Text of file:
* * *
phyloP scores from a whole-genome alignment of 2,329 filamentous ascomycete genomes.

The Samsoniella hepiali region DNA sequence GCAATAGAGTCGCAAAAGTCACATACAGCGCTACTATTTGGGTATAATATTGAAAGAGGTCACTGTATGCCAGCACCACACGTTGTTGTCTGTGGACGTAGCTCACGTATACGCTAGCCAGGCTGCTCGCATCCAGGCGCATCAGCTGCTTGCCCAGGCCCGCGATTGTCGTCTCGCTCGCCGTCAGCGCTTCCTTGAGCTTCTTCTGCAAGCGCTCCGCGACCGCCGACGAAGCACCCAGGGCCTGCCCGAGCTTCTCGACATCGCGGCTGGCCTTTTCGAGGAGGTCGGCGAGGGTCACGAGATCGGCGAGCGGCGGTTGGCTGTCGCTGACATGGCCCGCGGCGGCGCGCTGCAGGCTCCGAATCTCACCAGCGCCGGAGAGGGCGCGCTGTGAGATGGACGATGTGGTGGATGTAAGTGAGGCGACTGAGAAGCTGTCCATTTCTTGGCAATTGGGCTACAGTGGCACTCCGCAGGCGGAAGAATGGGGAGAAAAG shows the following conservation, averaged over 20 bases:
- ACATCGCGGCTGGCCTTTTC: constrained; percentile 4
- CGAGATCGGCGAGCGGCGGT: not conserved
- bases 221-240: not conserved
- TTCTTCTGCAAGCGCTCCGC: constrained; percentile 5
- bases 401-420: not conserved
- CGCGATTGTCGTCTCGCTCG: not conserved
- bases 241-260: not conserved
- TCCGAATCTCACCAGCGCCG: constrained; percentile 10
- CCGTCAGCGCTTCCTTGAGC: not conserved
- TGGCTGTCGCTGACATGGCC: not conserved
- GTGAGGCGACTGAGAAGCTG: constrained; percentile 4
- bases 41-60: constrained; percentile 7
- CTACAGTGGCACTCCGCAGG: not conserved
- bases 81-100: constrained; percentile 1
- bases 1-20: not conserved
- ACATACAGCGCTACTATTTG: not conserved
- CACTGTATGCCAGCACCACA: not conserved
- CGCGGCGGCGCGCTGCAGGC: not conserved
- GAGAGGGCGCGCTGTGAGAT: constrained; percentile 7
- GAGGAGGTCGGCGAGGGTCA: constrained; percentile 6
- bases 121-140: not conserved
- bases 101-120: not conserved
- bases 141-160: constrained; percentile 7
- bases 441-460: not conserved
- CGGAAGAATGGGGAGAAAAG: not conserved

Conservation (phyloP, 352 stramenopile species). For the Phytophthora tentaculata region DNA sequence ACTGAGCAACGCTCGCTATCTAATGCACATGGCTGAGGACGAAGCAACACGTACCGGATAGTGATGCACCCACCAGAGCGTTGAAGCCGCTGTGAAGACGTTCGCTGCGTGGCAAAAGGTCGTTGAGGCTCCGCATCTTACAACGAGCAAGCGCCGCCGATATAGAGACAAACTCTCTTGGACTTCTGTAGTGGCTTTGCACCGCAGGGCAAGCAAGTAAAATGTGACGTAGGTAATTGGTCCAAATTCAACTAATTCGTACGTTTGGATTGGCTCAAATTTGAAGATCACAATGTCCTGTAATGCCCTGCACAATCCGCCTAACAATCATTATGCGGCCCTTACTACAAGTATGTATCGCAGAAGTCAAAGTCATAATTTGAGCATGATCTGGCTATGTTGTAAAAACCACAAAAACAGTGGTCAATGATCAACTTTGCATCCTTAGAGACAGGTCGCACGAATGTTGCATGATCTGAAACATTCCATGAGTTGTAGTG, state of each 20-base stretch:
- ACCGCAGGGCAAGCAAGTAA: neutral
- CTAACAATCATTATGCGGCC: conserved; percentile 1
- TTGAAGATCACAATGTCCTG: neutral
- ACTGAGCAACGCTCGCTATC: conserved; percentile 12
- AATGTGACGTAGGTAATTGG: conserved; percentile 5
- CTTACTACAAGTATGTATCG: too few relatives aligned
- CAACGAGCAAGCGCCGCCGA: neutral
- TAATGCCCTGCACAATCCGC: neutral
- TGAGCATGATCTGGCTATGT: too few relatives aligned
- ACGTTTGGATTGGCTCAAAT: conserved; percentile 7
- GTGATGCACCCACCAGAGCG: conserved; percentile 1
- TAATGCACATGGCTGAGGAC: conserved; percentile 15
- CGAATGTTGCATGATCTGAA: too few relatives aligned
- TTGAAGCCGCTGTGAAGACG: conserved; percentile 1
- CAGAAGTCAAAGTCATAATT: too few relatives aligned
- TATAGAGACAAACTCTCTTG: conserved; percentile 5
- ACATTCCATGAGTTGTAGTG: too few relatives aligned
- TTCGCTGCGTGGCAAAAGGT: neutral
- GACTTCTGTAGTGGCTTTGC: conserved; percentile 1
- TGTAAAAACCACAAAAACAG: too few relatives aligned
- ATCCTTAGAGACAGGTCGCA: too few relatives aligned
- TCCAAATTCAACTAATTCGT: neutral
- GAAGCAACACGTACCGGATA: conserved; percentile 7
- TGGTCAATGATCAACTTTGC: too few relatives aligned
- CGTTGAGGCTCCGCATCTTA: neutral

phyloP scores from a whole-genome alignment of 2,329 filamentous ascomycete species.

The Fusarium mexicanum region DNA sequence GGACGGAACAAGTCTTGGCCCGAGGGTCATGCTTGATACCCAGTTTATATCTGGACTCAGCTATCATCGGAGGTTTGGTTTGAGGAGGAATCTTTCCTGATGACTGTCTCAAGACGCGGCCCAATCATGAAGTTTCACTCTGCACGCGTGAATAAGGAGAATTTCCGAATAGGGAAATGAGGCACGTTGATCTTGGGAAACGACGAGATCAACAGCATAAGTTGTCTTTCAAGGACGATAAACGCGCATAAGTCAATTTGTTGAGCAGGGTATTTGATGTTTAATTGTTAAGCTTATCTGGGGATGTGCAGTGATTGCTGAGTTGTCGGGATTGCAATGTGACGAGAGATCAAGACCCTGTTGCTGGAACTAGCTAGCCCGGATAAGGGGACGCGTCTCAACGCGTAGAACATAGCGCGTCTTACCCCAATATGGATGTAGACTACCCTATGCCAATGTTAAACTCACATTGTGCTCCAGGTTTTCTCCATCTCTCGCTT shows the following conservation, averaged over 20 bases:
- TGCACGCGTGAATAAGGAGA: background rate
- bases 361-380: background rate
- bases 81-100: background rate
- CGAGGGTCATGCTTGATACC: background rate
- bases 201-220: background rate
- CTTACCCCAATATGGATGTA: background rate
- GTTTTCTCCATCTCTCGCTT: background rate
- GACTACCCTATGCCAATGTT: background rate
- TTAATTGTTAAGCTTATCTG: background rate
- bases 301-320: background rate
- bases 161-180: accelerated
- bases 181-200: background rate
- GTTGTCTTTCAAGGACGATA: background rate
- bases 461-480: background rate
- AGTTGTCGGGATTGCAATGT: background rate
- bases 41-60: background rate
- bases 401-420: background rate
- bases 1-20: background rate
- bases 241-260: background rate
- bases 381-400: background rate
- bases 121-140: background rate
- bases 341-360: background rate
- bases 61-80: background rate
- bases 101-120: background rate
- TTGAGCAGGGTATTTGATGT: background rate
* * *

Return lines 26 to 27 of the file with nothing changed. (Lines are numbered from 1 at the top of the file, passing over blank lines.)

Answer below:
- bases 441-460: not conserved
- CGGAAGAATGGGGAGAAAAG: not conserved